Israel Aircraft Industries Kfir
From Scramble - The Aviation Magazine
|Role||Ground Attack/ Interceptor|
|First Flight||19 October 1970|
|Length||16.36 m||53 ft 8 in|
|Wingspan||8.24 m||27 ft|
|Height||4.55 m||14 ft 11.25 in|
|Empty||7285 kg||16060 lb|
|Maximum takeoff weight||16,500 kg||36,375 lb|
|Engines||one General Electric J79-J1E turbojet|
|Thrust||52.9 kN (each)||11,890 lbf (each)|
|Thrust (AB)||83.4 kN (each)||18,750 lbf (each)|
|Maximum speed||2,440 km/h||1,516 mph|
|Ferry range||km||2,008 miles|
|Combat radius||882 Km||548 miles|
|Rate of climb||m/min||ft/min|
|Armament||Two Rafael-built DEFA 553 30-mm cannon with 140 rpg, Shafrir 2 or Pyhton 3 AAMs, Mk.80 series iron bombs, AGM-45 Shrike, AGM-65 Maverick, Paveway-series LGB, Matra Durandal.|
First flown in June 1973, the Kfir C1 (Kfir means "Young Lion") was basically the airframe of the Mirage III mated to the General Electric J79 afterburning turbojet and fitted with a suite of Israeli electronics, including the Elta EL/M-2001B radar. The type was designed after manufacturer IAI had gained experience with the Nesher (Eagle), which was an unlicensed copy of the Mirage IIICJ with an also unlicensed Atar turbojet, produced for Israeli service but later exported to Argentina as the Dagger. The Kfir C1 superficially resembled a Mirage 5, except for a distinctive "ram" air inlet at the front base of the tail to provide added cooling required by the J79 engine. Twenty-five modified Kfir C1s were leased to the US Navy and the US Marine Corps from 1985 to 1989, DACT trainer. These aircraft, designated F-21A Kfir, had narrow-span canard foreplanes and a single small rectangular strake on either side of the nose which considerably improved the aircraft's maneuverability and handling at low speeds.
Only 27 Kfir C1 fighters were delivered, to be replaced by the improved Kfir C2. The Kfir C2 had a number of enhancements to traditional Mirage aerodynamics. It featured narrow strakes along the tip of the nose, fixed but detachable canards and an extended dogtooth outer wing. The aerodynamic improvements gave the Kfir better combat manoeuvrability, reduced landing and take-off distance, and improved low-speed handling. All but two of the Kfir C1s were upgraded to the Kfir C2 configuration. 185 Kfir C2s were built, including a number of Kfir TC2 two-seat trainers. The trainer versions are very unusual looking, as they have an extended nose, fitted with small vortex-generating strokes, containing avionics displaced by the second seat, and the nose is noticeably drooped to give a reasonable cockpit view. The Kfir TC2 is the two-seat trainer version of the C2. Has an extended drooped nose, fitted with small vortex-generating strokes, containing avionics displaced by the second seat.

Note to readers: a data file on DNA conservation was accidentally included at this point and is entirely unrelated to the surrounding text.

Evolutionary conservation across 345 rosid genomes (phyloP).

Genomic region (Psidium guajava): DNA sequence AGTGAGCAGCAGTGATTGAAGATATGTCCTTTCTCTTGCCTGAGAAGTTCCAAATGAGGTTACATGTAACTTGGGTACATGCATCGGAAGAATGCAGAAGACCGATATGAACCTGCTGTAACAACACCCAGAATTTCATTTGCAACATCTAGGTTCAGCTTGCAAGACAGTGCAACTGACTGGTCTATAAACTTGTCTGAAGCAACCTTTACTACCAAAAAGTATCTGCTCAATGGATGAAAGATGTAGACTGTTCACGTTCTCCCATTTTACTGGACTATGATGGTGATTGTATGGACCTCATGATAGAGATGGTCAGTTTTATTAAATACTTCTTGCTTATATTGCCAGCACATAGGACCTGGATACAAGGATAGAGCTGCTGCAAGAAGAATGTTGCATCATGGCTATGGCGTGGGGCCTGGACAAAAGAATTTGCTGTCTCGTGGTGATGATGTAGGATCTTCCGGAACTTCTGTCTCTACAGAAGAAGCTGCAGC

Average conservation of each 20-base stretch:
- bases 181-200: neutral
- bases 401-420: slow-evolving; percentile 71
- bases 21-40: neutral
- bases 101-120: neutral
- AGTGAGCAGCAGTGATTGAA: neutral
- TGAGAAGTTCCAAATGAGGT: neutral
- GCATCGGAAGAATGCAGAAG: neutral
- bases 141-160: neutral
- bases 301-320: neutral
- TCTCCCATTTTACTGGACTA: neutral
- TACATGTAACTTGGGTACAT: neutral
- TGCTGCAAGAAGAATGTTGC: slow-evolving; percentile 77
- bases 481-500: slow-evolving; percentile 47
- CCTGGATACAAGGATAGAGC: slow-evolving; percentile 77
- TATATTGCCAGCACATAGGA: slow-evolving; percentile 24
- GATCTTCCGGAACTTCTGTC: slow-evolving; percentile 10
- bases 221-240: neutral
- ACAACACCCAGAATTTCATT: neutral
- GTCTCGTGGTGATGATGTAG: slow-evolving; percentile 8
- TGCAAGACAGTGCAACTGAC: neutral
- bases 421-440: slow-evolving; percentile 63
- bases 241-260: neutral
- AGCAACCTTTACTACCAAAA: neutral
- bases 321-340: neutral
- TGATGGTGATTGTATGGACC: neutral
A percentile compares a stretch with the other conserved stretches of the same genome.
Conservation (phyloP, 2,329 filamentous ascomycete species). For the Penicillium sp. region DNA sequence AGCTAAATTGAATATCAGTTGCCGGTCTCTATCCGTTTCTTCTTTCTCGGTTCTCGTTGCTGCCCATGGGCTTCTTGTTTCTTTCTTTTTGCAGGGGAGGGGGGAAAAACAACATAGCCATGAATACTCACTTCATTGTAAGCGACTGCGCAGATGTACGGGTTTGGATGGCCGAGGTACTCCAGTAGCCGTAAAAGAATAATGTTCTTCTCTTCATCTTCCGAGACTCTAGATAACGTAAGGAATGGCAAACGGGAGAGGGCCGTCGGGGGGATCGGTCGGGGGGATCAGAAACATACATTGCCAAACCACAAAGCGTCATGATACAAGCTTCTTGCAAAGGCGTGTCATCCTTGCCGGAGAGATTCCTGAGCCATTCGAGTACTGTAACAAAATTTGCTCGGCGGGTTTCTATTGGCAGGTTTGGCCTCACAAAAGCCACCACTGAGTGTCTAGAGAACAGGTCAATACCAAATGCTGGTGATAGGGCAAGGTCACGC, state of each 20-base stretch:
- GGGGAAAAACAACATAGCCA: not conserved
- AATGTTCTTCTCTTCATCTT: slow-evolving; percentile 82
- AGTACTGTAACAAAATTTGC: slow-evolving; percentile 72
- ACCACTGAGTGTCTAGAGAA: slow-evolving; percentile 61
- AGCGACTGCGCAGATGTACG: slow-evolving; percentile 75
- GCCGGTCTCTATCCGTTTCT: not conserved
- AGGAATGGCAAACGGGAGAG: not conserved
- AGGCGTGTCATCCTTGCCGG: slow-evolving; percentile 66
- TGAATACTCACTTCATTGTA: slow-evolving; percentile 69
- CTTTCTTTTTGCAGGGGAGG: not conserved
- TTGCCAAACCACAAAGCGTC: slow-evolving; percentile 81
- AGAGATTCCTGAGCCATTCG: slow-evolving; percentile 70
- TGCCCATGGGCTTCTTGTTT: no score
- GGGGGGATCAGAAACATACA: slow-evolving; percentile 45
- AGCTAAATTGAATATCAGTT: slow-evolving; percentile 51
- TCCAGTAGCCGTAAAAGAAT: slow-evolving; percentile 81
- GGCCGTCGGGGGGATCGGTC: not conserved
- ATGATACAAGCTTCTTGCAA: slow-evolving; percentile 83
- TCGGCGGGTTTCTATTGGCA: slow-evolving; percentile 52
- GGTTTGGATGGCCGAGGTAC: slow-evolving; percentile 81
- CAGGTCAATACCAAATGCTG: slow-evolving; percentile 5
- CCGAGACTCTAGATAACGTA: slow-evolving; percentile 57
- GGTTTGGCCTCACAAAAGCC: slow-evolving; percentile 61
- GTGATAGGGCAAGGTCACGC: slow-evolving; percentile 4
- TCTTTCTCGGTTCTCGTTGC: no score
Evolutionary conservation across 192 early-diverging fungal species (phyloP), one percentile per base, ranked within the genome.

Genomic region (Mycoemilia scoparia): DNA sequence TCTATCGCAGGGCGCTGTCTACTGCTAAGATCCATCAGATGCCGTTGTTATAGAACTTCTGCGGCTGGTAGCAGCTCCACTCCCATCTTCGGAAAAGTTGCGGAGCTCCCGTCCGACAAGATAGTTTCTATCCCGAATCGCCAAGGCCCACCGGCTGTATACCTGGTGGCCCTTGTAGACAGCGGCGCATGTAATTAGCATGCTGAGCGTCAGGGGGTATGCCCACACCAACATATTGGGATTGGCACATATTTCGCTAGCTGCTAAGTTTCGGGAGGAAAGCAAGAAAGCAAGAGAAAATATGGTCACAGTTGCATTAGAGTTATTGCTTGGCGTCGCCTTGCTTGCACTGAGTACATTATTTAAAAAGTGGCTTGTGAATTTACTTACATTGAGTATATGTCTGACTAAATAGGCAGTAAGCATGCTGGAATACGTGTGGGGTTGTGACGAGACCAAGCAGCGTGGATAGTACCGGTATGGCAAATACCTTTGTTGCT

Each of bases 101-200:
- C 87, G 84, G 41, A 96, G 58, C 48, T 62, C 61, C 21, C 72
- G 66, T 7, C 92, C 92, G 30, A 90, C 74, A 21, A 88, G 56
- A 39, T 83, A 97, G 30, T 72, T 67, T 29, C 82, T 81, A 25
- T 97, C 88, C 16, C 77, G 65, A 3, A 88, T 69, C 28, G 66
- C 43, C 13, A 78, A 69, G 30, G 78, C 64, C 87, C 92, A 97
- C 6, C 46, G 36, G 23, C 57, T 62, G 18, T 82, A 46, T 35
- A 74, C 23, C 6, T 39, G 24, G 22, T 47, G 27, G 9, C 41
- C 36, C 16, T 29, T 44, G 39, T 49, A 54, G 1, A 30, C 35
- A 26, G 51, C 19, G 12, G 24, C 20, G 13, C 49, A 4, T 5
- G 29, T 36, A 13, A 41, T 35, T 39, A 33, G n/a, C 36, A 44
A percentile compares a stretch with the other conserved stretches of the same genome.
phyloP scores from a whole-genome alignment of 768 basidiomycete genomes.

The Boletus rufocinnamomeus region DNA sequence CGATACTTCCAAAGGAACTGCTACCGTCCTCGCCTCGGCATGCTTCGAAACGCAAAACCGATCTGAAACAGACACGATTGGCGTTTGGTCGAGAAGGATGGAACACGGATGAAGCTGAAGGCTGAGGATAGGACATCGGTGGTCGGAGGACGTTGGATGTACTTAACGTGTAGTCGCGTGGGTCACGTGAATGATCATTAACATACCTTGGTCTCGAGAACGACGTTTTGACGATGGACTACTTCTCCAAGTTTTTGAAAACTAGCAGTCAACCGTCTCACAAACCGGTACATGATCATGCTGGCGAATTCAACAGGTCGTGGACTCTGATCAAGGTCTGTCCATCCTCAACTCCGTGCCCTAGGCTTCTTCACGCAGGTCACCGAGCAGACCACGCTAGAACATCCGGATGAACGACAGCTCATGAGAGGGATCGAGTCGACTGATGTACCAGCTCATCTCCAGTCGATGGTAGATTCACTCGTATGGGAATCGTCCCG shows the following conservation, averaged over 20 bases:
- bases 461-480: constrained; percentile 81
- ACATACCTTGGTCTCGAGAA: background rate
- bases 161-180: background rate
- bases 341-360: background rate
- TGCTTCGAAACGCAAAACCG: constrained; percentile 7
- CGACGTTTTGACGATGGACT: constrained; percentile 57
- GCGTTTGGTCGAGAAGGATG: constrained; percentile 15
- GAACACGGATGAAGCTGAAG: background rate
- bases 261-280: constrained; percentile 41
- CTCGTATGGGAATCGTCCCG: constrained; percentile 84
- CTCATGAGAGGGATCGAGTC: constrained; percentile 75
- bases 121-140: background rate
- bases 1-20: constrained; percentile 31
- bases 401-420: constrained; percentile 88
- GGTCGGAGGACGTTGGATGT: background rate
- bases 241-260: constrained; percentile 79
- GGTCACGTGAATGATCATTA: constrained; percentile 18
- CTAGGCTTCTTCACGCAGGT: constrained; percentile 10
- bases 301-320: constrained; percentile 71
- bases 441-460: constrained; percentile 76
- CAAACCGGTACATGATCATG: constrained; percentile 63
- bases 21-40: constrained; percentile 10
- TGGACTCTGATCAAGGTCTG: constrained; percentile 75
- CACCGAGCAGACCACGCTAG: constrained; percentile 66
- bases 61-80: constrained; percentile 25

Features specially adapted version of the J79-GE-J1E with some 1,000 lb (454 kg) more afterburning thrust. Has two extra pylons and a number of advanced features including capability for the carriage and use of 'smart' weapons, Elta EL/M-2021B pulse-doppler radar, a revised cockpit with more sophisticated electronics and HOTAS controls and provision for inflight-refueling. Maximum take-off weight is increased by 3,395 lb (1,540 kg), but combat radius and thrust-to-weight ratio are improved. The Kfir TC7 is the two-seat trainer version of the C7. Kfir C2/TC2 aircraft were upgraded to C7/TC7 standard.
Proposed Kfir C7 upgrade. Not built.
Proposed Kfir C7 upgrade. Not built.
Features a new Elta EL/M-2032 multimode radar, capability to use a HMD, two 127x177mm MFD and can be armed with Python-4 and Derby air-to-air missiles. This variant is also known as Kfir CE ( Ecuadorean version ) and Kfir COA (Colombian version). The Kfir TC10 is an upgraded version of the TC7 for the Colombian Air Force.
Upgraded version of the C7 for the Colombian Air Force, a C10 without the Elta EL/M-2032 radar.
Kfir Block 60
Upgraded version of the C10, featuring an AESA radar.